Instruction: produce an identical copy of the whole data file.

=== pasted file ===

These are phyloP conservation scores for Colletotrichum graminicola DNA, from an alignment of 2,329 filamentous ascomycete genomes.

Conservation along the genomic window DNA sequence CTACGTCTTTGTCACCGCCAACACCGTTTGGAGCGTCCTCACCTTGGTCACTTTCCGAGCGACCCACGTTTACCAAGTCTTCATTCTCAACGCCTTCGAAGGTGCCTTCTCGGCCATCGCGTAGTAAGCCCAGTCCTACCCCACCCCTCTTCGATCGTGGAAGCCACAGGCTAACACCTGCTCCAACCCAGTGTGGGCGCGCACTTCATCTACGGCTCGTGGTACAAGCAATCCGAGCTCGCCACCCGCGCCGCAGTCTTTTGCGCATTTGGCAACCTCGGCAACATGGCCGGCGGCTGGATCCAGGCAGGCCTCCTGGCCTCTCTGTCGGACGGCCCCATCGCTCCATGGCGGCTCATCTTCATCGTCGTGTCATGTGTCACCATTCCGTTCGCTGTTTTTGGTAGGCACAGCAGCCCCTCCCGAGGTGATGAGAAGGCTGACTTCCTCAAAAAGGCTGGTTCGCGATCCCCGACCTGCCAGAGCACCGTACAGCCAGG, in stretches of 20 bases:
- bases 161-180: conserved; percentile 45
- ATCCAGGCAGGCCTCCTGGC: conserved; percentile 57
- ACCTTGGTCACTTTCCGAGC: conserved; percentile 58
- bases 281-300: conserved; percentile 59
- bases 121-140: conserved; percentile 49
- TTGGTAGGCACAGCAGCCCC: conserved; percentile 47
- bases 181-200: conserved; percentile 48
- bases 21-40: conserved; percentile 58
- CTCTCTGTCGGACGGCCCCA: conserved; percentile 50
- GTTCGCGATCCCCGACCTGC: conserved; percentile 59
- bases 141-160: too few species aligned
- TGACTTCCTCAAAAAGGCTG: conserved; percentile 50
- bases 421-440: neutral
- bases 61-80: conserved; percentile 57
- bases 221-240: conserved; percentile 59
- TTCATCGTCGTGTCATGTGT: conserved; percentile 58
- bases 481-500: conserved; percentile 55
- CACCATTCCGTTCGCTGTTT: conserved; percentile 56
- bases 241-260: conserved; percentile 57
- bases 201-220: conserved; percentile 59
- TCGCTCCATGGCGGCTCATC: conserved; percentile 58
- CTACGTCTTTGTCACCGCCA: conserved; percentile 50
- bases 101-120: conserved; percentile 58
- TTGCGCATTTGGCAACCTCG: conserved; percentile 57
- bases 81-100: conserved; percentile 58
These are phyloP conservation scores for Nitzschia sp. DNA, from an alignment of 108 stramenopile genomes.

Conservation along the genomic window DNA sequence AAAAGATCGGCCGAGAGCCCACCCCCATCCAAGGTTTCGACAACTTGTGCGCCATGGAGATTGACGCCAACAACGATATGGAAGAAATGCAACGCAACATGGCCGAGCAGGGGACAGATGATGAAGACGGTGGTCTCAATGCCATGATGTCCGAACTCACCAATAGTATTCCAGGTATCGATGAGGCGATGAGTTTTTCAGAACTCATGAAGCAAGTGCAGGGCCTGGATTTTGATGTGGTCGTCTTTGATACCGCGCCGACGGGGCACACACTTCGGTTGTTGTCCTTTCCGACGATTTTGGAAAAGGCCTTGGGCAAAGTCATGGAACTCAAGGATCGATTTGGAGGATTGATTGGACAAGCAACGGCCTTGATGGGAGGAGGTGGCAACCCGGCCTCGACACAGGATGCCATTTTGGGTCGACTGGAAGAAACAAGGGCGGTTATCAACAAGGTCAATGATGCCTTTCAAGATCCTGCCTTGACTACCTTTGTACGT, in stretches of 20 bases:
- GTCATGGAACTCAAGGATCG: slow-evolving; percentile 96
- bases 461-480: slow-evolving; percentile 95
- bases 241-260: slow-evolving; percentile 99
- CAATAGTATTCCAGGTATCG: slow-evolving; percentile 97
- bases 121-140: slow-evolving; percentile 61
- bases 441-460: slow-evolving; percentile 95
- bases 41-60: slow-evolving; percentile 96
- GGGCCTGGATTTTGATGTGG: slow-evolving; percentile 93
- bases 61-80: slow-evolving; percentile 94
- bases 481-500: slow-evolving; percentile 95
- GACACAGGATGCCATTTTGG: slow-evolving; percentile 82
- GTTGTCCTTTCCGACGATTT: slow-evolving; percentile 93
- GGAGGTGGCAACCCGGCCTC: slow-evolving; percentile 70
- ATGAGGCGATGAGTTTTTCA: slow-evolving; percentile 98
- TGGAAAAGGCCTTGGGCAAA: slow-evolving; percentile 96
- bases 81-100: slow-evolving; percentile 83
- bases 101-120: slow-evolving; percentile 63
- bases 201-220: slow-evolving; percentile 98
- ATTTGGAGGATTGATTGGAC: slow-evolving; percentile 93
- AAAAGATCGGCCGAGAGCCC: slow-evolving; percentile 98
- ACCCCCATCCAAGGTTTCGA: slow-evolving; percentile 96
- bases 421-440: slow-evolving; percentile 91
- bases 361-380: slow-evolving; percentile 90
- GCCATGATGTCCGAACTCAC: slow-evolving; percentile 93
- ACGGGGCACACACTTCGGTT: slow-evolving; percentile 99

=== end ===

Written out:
These are phyloP conservation scores for Colletotrichum graminicola DNA, from an alignment of 2,329 filamentous ascomycete genomes.

Conservation along the genomic window DNA sequence CTACGTCTTTGTCACCGCCAACACCGTTTGGAGCGTCCTCACCTTGGTCACTTTCCGAGCGACCCACGTTTACCAAGTCTTCATTCTCAACGCCTTCGAAGGTGCCTTCTCGGCCATCGCGTAGTAAGCCCAGTCCTACCCCACCCCTCTTCGATCGTGGAAGCCACAGGCTAACACCTGCTCCAACCCAGTGTGGGCGCGCACTTCATCTACGGCTCGTGGTACAAGCAATCCGAGCTCGCCACCCGCGCCGCAGTCTTTTGCGCATTTGGCAACCTCGGCAACATGGCCGGCGGCTGGATCCAGGCAGGCCTCCTGGCCTCTCTGTCGGACGGCCCCATCGCTCCATGGCGGCTCATCTTCATCGTCGTGTCATGTGTCACCATTCCGTTCGCTGTTTTTGGTAGGCACAGCAGCCCCTCCCGAGGTGATGAGAAGGCTGACTTCCTCAAAAAGGCTGGTTCGCGATCCCCGACCTGCCAGAGCACCGTACAGCCAGG, in stretches of 20 bases:
- bases 161-180: conserved; percentile 45
- ATCCAGGCAGGCCTCCTGGC: conserved; percentile 57
- ACCTTGGTCACTTTCCGAGC: conserved; percentile 58
- bases 281-300: conserved; percentile 59
- bases 121-140: conserved; percentile 49
- TTGGTAGGCACAGCAGCCCC: conserved; percentile 47
- bases 181-200: conserved; percentile 48
- bases 21-40: conserved; percentile 58
- CTCTCTGTCGGACGGCCCCA: conserved; percentile 50
- GTTCGCGATCCCCGACCTGC: conserved; percentile 59
- bases 141-160: too few species aligned
- TGACTTCCTCAAAAAGGCTG: conserved; percentile 50
- bases 421-440: neutral
- bases 61-80: conserved; percentile 57
- bases 221-240: conserved; percentile 59
- TTCATCGTCGTGTCATGTGT: conserved; percentile 58
- bases 481-500: conserved; percentile 55
- CACCATTCCGTTCGCTGTTT: conserved; percentile 56
- bases 241-260: conserved; percentile 57
- bases 201-220: conserved; percentile 59
- TCGCTCCATGGCGGCTCATC: conserved; percentile 58
- CTACGTCTTTGTCACCGCCA: conserved; percentile 50
- bases 101-120: conserved; percentile 58
- TTGCGCATTTGGCAACCTCG: conserved; percentile 57
- bases 81-100: conserved; percentile 58
These are phyloP conservation scores for Nitzschia sp. DNA, from an alignment of 108 stramenopile genomes.

Conservation along the genomic window DNA sequence AAAAGATCGGCCGAGAGCCCACCCCCATCCAAGGTTTCGACAACTTGTGCGCCATGGAGATTGACGCCAACAACGATATGGAAGAAATGCAACGCAACATGGCCGAGCAGGGGACAGATGATGAAGACGGTGGTCTCAATGCCATGATGTCCGAACTCACCAATAGTATTCCAGGTATCGATGAGGCGATGAGTTTTTCAGAACTCATGAAGCAAGTGCAGGGCCTGGATTTTGATGTGGTCGTCTTTGATACCGCGCCGACGGGGCACACACTTCGGTTGTTGTCCTTTCCGACGATTTTGGAAAAGGCCTTGGGCAAAGTCATGGAACTCAAGGATCGATTTGGAGGATTGATTGGACAAGCAACGGCCTTGATGGGAGGAGGTGGCAACCCGGCCTCGACACAGGATGCCATTTTGGGTCGACTGGAAGAAACAAGGGCGGTTATCAACAAGGTCAATGATGCCTTTCAAGATCCTGCCTTGACTACCTTTGTACGT, in stretches of 20 bases:
- GTCATGGAACTCAAGGATCG: slow-evolving; percentile 96
- bases 461-480: slow-evolving; percentile 95
- bases 241-260: slow-evolving; percentile 99
- CAATAGTATTCCAGGTATCG: slow-evolving; percentile 97
- bases 121-140: slow-evolving; percentile 61
- bases 441-460: slow-evolving; percentile 95
- bases 41-60: slow-evolving; percentile 96
- GGGCCTGGATTTTGATGTGG: slow-evolving; percentile 93
- bases 61-80: slow-evolving; percentile 94
- bases 481-500: slow-evolving; percentile 95
- GACACAGGATGCCATTTTGG: slow-evolving; percentile 82
- GTTGTCCTTTCCGACGATTT: slow-evolving; percentile 93
- GGAGGTGGCAACCCGGCCTC: slow-evolving; percentile 70
- ATGAGGCGATGAGTTTTTCA: slow-evolving; percentile 98
- TGGAAAAGGCCTTGGGCAAA: slow-evolving; percentile 96
- bases 81-100: slow-evolving; percentile 83
- bases 101-120: slow-evolving; percentile 63
- bases 201-220: slow-evolving; percentile 98
- ATTTGGAGGATTGATTGGAC: slow-evolving; percentile 93
- AAAAGATCGGCCGAGAGCCC: slow-evolving; percentile 98
- ACCCCCATCCAAGGTTTCGA: slow-evolving; percentile 96
- bases 421-440: slow-evolving; percentile 91
- bases 361-380: slow-evolving; percentile 90
- GCCATGATGTCCGAACTCAC: slow-evolving; percentile 93
- ACGGGGCACACACTTCGGTT: slow-evolving; percentile 99